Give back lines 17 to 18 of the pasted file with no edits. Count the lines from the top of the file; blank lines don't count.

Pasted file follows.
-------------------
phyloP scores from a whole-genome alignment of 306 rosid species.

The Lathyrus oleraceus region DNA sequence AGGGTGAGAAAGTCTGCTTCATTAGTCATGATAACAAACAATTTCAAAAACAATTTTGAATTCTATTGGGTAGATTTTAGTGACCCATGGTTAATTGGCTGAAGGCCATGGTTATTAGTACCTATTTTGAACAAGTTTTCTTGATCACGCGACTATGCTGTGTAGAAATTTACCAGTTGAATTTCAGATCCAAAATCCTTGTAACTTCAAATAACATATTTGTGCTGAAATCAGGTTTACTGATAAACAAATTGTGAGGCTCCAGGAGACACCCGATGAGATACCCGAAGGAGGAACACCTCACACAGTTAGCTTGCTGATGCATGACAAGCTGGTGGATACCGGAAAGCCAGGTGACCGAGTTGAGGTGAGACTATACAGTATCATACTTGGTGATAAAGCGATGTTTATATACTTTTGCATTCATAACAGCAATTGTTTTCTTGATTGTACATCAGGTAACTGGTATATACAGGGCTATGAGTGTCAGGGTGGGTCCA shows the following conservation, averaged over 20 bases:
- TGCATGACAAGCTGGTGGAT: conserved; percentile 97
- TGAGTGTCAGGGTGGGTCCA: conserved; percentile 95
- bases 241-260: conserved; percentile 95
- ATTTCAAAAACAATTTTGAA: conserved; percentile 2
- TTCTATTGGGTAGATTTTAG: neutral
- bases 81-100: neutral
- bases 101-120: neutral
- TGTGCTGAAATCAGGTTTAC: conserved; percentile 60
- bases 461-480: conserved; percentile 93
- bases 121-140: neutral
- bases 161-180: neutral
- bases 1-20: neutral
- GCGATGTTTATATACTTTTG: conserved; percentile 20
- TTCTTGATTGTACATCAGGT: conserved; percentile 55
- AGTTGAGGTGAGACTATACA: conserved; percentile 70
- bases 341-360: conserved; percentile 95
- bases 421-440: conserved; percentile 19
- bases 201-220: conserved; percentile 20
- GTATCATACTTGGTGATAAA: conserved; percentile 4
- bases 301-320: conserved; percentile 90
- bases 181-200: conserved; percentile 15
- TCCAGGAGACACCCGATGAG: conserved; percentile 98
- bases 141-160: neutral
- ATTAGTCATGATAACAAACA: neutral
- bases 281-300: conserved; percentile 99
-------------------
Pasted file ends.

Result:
- AGTTGAGGTGAGACTATACA: conserved; percentile 70
- bases 341-360: conserved; percentile 95